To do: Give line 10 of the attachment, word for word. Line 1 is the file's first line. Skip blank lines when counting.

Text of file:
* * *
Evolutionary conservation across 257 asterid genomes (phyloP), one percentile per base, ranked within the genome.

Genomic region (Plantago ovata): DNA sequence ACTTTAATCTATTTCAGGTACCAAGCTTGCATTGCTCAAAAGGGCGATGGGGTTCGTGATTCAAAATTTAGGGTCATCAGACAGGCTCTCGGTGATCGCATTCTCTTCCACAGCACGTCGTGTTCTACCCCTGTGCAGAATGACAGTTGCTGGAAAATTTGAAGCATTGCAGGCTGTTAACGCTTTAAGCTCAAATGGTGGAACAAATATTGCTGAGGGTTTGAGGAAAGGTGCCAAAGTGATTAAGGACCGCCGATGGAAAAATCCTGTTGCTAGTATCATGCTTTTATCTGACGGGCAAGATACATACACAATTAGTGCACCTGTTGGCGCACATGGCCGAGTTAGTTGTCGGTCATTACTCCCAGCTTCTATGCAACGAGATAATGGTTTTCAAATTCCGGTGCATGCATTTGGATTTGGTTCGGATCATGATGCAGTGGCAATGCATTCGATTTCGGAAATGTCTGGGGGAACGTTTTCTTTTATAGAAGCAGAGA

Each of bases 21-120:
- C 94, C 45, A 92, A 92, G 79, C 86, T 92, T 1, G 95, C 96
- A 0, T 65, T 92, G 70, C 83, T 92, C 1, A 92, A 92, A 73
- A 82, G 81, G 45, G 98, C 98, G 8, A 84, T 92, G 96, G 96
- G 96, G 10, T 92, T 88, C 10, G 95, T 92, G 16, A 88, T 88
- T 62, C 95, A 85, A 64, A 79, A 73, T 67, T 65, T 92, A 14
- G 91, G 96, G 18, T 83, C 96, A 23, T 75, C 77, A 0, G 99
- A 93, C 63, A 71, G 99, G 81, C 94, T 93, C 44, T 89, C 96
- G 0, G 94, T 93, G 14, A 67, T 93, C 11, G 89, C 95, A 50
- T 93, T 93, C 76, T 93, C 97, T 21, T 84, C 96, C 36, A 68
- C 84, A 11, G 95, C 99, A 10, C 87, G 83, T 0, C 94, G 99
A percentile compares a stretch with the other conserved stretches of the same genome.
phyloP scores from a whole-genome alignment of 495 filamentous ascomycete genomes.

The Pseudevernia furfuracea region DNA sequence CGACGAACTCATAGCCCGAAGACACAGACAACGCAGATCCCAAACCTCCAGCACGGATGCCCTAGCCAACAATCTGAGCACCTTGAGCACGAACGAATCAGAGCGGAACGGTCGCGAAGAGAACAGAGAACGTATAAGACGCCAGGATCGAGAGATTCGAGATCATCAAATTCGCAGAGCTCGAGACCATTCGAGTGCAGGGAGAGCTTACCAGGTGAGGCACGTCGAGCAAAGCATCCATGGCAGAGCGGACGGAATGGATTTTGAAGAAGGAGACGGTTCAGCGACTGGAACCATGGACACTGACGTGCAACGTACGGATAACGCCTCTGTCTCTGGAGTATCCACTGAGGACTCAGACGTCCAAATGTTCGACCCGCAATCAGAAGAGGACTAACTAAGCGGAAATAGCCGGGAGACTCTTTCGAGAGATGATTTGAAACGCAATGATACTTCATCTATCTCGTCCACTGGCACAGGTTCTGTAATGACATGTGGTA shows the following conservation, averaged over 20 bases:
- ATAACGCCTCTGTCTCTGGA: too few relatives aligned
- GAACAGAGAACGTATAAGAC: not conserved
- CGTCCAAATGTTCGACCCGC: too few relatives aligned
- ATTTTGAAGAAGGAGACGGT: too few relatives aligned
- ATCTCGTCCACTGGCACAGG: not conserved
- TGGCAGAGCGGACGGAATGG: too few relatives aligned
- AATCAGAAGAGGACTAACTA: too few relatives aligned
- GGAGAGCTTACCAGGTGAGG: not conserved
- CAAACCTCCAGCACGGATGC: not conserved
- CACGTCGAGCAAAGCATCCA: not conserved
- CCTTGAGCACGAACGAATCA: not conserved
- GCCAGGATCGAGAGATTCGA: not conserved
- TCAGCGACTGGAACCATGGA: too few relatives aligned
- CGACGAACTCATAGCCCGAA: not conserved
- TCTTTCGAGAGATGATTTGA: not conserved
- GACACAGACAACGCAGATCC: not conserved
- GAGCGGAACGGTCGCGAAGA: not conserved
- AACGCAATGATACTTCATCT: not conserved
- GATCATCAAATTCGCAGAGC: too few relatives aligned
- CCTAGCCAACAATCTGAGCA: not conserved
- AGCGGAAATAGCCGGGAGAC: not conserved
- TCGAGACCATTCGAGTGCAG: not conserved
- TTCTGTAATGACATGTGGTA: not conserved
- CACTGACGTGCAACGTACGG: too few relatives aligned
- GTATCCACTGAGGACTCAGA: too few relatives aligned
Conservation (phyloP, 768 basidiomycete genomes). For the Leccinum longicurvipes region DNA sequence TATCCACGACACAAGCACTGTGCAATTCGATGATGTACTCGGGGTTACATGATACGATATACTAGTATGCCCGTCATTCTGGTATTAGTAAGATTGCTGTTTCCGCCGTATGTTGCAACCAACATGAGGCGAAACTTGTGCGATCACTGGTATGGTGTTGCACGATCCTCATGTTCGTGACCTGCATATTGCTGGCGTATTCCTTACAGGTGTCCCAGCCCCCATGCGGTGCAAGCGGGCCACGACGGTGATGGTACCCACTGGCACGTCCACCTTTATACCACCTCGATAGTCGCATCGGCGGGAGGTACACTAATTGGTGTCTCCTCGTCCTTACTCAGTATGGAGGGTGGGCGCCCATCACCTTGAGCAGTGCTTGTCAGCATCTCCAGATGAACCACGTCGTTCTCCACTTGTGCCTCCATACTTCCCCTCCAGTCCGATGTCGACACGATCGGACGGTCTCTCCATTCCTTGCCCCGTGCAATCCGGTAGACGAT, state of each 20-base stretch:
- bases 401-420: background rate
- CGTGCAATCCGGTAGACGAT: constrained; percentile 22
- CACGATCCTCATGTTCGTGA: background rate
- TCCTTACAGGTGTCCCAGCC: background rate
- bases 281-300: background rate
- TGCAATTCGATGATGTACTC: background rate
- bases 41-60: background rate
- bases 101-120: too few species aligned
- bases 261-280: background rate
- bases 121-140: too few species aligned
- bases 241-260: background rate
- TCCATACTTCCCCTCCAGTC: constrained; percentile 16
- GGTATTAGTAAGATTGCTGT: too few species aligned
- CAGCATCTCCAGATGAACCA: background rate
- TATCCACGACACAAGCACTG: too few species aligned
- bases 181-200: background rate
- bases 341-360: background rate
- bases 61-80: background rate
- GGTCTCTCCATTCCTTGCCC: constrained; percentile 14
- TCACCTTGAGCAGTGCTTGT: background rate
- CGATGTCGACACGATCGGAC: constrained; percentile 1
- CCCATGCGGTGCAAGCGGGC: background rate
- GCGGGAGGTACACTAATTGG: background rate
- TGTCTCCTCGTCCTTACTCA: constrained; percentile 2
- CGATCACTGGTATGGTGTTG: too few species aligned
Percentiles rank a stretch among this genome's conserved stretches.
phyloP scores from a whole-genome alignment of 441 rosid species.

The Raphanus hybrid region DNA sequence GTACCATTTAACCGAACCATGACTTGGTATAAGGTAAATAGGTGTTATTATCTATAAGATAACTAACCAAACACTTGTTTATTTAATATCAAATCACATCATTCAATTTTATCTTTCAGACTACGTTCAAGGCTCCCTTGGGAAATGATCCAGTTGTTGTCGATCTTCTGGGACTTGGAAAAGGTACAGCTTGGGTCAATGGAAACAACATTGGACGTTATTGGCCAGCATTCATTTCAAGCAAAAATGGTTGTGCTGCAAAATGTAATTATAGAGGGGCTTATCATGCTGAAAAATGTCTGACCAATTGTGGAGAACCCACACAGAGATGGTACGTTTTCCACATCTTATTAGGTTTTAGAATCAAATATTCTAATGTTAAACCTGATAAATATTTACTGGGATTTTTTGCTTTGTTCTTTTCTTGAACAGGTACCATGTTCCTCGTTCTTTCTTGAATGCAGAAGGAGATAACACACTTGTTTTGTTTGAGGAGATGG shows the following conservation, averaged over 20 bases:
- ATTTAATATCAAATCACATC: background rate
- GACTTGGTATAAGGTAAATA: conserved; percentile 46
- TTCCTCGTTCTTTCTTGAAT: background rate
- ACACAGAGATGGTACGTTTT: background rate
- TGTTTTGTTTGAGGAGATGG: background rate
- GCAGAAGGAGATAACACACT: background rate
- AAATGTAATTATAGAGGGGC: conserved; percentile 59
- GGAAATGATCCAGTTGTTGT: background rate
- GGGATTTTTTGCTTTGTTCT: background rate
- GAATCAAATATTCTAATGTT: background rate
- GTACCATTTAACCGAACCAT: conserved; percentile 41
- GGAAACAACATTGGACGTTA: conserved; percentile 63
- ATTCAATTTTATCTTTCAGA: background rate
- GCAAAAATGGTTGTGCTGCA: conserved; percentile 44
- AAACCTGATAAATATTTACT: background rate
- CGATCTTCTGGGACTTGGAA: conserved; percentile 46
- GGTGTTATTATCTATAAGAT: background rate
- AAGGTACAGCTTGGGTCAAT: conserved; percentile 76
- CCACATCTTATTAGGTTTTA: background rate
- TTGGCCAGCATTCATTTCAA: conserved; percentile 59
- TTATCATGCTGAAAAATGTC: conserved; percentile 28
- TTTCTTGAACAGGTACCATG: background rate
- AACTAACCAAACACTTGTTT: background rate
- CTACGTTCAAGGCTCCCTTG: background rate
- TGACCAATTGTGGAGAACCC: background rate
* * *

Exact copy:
- A 93, C 63, A 71, G 99, G 81, C 94, T 93, C 44, T 89, C 96